What I’ve Learned From My Seminary Education – Part 2

By Charles "Kim" Anderson, 5/7/2014

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In the Spring newsletter I wrote about discernment as being one of my first and greatest practical educational lessons during my 20 year affiliation at Fuller Northwest.  As I prepare to retire at the end of July, I’ve been reflecting on my “real education” at Fuller Northwest.  Second to discernment for me is watching to see where God is moving in, through and around me.

During a church internship I completed in 1995, I taught an adult study on discipleship and used a study guide, “Experiencing God,” written by Blackaby and King.  In one of the units the study spoke about looking to God, watching, waiting, seeing where God was working in your life and the lives around you.  I found this message so compelling that I did just that, I quit my practice of tunnel vision and focusing just on that that was in front of me, I stepped back a bit, and started watching to see where God and the Holy Spirit were “on the prowl.”  I was amazed.  I found it was like a booklet of connect the dots that I had loved as a child.   I was fascinated at that time to see a picture or shape emerge as my pencil danced across the paper going from one dot to another.  In this instance, as an adult, I began to see the work God was doing in me and those people around me by connecting the instances where I observed God working in our lives.  For some reason, the times when this worked for me was when I was doing something repetitive or dull and mundane.  My mind would be wandering, thinking about a particular problem I was encountering at work or pondering something that was bothering me in my personal life.  All of the sudden, there was clarity, the dots had connected and I could see where God was working way ahead of me in resolving the issue.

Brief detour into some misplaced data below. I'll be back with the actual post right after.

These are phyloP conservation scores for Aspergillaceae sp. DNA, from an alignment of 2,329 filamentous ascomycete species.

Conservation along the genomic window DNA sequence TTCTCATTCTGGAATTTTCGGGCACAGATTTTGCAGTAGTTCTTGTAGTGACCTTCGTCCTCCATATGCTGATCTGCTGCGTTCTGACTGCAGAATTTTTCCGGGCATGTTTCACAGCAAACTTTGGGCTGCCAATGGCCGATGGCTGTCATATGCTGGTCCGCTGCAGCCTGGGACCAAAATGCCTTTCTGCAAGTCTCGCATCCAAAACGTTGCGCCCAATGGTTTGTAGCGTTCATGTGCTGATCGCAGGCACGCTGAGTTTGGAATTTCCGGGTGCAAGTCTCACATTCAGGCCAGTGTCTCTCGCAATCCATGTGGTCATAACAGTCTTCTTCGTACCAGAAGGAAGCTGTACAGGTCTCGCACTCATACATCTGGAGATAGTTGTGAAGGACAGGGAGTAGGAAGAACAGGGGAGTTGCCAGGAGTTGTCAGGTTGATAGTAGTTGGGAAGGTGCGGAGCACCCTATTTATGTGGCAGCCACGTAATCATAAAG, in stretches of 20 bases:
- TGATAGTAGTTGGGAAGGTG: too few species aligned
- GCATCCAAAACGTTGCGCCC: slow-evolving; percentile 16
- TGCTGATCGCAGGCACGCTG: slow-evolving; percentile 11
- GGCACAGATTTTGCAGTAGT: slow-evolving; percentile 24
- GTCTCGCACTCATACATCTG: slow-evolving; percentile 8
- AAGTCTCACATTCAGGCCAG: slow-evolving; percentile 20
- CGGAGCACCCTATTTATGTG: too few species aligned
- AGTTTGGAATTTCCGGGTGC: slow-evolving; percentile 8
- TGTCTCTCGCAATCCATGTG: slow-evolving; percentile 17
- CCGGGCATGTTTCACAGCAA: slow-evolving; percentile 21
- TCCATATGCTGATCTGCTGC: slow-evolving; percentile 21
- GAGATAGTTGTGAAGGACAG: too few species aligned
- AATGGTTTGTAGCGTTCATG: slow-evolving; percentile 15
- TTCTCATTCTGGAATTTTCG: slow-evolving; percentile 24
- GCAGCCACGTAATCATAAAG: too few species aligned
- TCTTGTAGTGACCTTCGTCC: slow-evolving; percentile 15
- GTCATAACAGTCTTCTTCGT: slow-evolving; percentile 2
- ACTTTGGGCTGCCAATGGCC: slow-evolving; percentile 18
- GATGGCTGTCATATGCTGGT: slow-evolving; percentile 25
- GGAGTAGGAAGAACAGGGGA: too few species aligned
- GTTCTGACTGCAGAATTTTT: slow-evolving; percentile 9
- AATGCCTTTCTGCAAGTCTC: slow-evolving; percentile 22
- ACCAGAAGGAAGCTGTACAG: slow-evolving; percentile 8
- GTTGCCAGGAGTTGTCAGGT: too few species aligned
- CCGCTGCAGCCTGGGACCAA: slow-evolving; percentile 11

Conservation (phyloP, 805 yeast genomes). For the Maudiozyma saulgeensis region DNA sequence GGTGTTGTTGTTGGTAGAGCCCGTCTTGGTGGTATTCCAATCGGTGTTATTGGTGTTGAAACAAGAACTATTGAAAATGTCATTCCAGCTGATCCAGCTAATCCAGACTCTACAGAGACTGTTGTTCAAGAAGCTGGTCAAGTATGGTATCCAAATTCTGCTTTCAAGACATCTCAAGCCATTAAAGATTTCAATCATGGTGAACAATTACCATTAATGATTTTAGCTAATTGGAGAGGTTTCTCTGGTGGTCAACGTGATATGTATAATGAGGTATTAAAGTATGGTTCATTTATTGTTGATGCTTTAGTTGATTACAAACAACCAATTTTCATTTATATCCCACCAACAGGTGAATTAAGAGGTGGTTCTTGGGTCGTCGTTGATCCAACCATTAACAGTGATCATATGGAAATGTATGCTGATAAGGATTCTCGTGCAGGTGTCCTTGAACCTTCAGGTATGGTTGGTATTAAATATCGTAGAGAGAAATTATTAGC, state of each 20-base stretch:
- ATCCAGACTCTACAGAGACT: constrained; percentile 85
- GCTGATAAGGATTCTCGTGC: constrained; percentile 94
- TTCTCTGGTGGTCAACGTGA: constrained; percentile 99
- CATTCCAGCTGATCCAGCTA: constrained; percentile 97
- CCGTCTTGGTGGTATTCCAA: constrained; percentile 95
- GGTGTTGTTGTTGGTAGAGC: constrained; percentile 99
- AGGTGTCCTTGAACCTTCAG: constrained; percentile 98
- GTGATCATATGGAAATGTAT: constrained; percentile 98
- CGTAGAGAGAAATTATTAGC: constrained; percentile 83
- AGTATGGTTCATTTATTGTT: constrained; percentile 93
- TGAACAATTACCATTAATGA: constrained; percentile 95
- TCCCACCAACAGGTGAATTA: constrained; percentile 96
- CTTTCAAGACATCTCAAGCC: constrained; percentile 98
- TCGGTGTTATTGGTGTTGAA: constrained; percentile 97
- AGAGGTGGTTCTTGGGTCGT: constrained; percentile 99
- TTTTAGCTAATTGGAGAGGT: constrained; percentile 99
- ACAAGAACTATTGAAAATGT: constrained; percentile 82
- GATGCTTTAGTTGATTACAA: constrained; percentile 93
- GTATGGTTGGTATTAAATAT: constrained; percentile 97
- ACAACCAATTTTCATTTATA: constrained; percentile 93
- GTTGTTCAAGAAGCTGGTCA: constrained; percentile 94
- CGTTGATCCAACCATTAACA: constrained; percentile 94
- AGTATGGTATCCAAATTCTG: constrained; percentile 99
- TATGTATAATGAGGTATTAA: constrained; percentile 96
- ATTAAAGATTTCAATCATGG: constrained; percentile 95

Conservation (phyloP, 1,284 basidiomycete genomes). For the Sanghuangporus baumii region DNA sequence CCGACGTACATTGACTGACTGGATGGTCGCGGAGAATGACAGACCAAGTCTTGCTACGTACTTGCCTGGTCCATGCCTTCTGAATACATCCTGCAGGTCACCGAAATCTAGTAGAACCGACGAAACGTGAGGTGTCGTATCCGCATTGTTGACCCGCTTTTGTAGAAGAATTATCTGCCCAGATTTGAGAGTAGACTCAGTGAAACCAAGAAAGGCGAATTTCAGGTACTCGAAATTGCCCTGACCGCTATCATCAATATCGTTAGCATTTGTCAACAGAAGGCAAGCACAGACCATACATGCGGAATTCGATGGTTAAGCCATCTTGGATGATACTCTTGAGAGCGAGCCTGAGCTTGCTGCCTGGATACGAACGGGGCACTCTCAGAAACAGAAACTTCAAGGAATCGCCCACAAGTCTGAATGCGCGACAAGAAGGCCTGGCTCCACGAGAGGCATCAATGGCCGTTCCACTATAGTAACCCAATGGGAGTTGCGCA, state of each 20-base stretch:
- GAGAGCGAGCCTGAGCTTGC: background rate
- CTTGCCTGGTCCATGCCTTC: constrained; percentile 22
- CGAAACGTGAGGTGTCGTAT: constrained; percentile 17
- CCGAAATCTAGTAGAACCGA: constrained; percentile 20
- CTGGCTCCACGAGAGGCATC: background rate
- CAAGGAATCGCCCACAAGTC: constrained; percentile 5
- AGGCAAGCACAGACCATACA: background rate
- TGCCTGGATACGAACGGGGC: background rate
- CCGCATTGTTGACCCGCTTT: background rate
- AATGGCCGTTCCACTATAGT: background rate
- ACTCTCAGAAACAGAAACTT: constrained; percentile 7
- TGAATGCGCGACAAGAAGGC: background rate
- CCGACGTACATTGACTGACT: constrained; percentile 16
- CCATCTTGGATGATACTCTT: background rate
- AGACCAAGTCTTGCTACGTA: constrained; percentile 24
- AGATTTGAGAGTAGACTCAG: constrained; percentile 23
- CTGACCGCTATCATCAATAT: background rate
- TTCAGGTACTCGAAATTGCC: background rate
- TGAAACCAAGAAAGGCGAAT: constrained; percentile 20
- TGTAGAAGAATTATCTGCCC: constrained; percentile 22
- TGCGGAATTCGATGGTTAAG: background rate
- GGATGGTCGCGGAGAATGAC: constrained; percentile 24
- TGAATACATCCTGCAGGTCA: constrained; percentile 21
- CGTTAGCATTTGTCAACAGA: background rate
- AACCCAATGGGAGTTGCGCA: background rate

It taught me two great life lessons: 1. Stop trying to make something fit or work when it’s not supposed to.   If it’s too hard or takes way too long, God probably isn’t in it.  2. Sometimes it is more productive to step back and stay out of God’s way.  Once one observes what God seems to be doing, then jump in and get your hands dirty.

I had someone tell me the other day that I was leaving Fuller NW a great legacy.  The “L” word caused me to pause and reflect on what that person meant by legacy, which in a way caused my humble and unpretentious Scandinavian mind to cramp.  In the end I was able to connect the dots and realize that the true legacy I’m leaving are the students and alumni that I’ve helped serve who are or will be serving others in the church and community to which God calls them.  When I meet with our alumni or students, I’m really proud to hear what they’re doing or what their aspirations are.  99% if them have got it right, whoever wants to be great at their job has to be a servant first.  This is such a different concept from my business careers and it has been by far my greatest lesson in my ministry at Fuller.  My hope and prayer is that as new students start their time at Fuller NW that the idea of serving those to whom they are called will be inculcated into their very being.

The great baseball Hall of Fame player and manager, Yogi Berra, said, “It’s not over until it’s over.”  My call to ministry at Fuller Northwest will soon be over but it isn’t the end of ministry for me, I don’t think.  As soon as I take six months off to “detox” from my 44 years of work, a time where I can step back and observe God at work, I’m going to be in a discernment period to see where God can best use me.  I’m going to be fascinated to see where God is connecting the dots and preparing me, and the place where I can serve, so that once again I can get my hands dirty.   






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